Reloading to Bench Rest Standards

Load Data, Methods, Bullets, Ballistics
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rkittine
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Reloading to Bench Rest Standards

Postby rkittine » Wed Jul 27, 2016 6:01 pm

I am sure that there are many on this Forum that have been successfully reloading precision ammo for a lot longer than I have. Probably with as good or better results. Based on another thread, I was asked if I would put together how I load for long range precision rifle shooting, in this case 100 through 1,000 yard Bench Rest along with what equipment I use.

As I am always learning, as this unfolds, input from other precision loaders would be appreciated. There are certainly more than one way to accomplish the goals that we all want as competitive shooters and I for sure not only am willing to try new things, but welcome them as a way to expand my knowledge base.

As a little background, I started reloading in the mid-60s as a young teenager. Through a long process (no need to bore you all with that story) I ended up with a set of FFLs, Dealer, Dealer in Restricted Weapons and Manufacture and started commercially reloading at the end of 1970. Mt. Ivy Reloading Company was started, which I ran until 1986. Star progressive pistol reloaders gave way to fully automatic machines, loading and boxing .38 Full Wad Cutters, 45 ACP Semi-Wad Cutters and target rounds for the 9mm.

As my shop sold more rifles, I was asked if I would develop custom loads for customer's rifles, mainly for long range hunting. With beam scales, single station ram type loading presses and, by todays standards, run of the mill rifle dies, I made many a rifle shoot 1/2 to 3/4 MOA groups out to 500 yards, the longest range directly at my disposal. Cartridges of choice included, .220 Swift, .22-250, .243, .25-06, .270, 7mmRem Mag, .308 and .30-06. As you can see, no specific bench rest cartridges, and all factory chamberings with factory ammo available, but a few that were capable at reasonable distances.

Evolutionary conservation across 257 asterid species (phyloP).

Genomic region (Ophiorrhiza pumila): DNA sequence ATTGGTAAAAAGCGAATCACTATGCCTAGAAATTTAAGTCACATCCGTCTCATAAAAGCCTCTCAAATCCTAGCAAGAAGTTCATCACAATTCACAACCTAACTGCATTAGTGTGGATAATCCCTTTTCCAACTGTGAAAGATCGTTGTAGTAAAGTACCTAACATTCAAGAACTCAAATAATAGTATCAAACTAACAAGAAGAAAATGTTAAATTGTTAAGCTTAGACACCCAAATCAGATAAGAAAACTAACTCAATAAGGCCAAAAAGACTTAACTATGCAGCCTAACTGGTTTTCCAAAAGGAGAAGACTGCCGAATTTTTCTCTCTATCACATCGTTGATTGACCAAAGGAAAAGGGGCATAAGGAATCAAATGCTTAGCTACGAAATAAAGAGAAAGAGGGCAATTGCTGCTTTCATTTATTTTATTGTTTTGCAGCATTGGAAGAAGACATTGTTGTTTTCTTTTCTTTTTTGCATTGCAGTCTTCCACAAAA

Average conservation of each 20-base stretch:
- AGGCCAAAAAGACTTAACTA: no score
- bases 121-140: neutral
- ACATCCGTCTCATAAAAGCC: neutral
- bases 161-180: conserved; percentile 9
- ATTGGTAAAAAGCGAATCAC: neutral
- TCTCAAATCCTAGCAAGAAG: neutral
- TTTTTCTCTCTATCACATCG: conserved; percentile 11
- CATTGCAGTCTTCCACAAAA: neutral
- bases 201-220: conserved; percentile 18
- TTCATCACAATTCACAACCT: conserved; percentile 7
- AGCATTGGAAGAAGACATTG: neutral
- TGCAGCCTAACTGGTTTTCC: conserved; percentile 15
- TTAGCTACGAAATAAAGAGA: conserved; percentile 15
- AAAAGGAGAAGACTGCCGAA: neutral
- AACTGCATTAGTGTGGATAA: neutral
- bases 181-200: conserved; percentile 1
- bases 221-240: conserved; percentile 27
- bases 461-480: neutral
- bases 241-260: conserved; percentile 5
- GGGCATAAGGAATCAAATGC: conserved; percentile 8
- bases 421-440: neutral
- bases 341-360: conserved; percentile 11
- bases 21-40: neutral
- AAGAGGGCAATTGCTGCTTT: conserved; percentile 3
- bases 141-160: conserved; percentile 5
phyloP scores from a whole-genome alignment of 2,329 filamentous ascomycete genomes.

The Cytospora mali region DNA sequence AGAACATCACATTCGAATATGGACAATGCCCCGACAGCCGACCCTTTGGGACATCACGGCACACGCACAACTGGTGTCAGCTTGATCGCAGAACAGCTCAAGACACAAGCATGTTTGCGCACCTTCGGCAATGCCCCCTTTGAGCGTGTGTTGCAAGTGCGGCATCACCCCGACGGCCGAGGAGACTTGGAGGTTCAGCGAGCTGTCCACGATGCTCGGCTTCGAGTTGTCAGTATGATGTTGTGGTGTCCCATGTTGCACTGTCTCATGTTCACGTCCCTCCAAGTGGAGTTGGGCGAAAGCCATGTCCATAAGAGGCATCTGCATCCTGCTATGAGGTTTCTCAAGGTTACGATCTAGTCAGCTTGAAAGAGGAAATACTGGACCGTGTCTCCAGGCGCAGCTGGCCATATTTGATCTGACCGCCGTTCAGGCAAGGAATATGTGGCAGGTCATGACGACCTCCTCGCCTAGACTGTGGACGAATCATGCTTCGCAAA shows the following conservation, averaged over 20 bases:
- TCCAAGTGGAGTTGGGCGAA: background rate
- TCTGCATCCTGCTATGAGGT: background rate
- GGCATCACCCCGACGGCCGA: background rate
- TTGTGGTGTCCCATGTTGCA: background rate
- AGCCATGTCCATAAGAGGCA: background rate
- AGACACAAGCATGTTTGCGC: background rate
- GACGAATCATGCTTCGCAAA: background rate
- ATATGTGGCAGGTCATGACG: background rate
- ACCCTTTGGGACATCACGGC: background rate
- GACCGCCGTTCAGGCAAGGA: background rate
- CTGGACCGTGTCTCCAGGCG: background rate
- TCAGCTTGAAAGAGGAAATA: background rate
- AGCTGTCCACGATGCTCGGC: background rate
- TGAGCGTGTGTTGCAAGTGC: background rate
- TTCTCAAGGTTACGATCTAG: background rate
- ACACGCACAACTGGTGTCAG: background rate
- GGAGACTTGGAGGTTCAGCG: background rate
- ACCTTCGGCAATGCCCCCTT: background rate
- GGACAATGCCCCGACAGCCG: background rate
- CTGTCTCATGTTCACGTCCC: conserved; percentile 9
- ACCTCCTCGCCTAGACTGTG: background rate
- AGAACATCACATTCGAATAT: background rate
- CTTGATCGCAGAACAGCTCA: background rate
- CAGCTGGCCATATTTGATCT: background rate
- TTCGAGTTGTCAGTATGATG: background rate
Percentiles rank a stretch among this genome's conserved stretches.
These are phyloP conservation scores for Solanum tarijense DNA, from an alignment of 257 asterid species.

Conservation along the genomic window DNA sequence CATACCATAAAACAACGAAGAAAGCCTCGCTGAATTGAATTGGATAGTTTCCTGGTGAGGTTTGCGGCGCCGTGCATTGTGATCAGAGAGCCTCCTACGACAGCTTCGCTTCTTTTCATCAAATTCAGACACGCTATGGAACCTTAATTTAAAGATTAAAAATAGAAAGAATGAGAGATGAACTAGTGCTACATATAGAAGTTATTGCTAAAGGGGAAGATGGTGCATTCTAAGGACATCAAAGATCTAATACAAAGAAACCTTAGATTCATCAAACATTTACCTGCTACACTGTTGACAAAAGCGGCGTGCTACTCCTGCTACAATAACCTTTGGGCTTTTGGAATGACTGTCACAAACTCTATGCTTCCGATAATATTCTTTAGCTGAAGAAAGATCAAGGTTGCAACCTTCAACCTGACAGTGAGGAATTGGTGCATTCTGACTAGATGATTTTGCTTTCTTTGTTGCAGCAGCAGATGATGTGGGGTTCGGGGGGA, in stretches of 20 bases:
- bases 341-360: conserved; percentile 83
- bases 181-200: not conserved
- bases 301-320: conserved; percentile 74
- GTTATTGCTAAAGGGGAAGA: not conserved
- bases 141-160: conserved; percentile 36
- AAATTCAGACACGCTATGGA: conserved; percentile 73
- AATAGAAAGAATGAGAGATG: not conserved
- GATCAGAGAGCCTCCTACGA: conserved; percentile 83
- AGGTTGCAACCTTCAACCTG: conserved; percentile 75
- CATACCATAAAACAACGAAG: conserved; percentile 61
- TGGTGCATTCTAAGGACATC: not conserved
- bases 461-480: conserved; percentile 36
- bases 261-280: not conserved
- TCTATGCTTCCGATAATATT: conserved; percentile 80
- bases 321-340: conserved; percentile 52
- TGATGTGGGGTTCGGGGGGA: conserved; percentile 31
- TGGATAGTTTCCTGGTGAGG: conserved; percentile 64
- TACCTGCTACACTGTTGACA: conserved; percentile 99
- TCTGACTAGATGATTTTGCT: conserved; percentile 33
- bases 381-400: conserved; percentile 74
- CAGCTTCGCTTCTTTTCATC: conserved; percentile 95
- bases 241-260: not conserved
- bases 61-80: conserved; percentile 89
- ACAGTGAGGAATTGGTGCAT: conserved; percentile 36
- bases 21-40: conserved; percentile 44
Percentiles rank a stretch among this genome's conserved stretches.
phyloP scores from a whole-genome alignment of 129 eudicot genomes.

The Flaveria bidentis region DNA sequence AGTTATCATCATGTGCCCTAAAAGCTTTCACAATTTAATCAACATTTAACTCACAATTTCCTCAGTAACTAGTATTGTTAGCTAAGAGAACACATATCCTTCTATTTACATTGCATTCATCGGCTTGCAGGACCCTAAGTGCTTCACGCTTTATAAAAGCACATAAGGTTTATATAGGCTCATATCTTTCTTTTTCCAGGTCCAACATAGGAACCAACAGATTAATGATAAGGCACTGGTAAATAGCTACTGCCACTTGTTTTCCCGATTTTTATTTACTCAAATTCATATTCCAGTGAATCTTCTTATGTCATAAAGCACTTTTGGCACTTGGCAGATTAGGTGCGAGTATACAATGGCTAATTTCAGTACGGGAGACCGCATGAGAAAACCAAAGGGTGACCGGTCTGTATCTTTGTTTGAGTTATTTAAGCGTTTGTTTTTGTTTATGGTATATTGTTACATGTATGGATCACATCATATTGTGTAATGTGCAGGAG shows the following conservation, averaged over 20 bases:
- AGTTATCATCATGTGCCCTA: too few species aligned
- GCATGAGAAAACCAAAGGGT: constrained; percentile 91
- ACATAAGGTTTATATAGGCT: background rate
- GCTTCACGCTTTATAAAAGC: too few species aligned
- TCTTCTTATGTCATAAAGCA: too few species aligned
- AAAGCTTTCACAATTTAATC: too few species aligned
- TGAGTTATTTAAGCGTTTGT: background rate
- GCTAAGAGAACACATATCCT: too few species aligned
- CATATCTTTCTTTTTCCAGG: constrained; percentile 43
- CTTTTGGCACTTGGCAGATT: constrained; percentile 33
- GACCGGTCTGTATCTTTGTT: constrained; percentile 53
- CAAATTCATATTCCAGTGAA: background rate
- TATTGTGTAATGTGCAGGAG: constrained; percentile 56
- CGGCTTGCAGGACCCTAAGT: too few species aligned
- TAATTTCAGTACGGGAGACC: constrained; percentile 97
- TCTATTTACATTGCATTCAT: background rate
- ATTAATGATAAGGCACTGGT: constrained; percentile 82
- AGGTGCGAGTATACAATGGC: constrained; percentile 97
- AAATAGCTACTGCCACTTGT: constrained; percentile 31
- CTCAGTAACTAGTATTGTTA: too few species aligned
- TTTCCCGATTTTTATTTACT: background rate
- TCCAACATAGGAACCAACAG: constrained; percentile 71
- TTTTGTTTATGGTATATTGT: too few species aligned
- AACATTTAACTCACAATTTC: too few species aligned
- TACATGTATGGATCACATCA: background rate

The mainstay rifles were Remington 700s, Parker Hale 1200s, Sakos, H&Rs, Mauser 4000s and Ruger No 1 and Browning Rolling Blocks. Not much more was done to any rifle except maybe bed the action and float the barrel.

We have to remember that these were the pre-computer / digital days and I hate to think of what I paid for my first chronograph, which required that you set up two screens with plates that you shot through one time and then had to be replaced. No problem with optics or lighting / shadows, but each round cost a $1.00 to check for velocity and in 1971, that was pretty pricey. No printers or self recorders either, so a lot of data books and had writing of results, loads etc. Annealing was done by hand with a hand torch and a drill and based on the current best practices, cases were only neck sized once they were fired in the chamber they were being loaded for.

Fast forward, the only thing left on my metallic bench from those days is a RCBS / Ohaus, 5-0-2 Beam Scale. Radar is used to map muzzle and down range velocities and digital scales weight to .002 grains.

What will follow, is how I now handle precision loading as learned through, years of regular loading experience, reading of company reloading manuals, Long Range / Bench Rest primers like Tony Boyer's book, a long time bench rest mentor named Greg, 1,000 yard shooting school at the Williamsport 1,000 Yard Bench Rest club and input from numerous bench rest shooters that I have met in the sport.

How much of it is necessary or important I do not know, but we bench rest shooters are a compulsive bunch and if we even think something can help and are pretty sure it can't hurt, then what is a few more minutes and a few more dollars, that might result in one less "flyer" at 1,000 yard.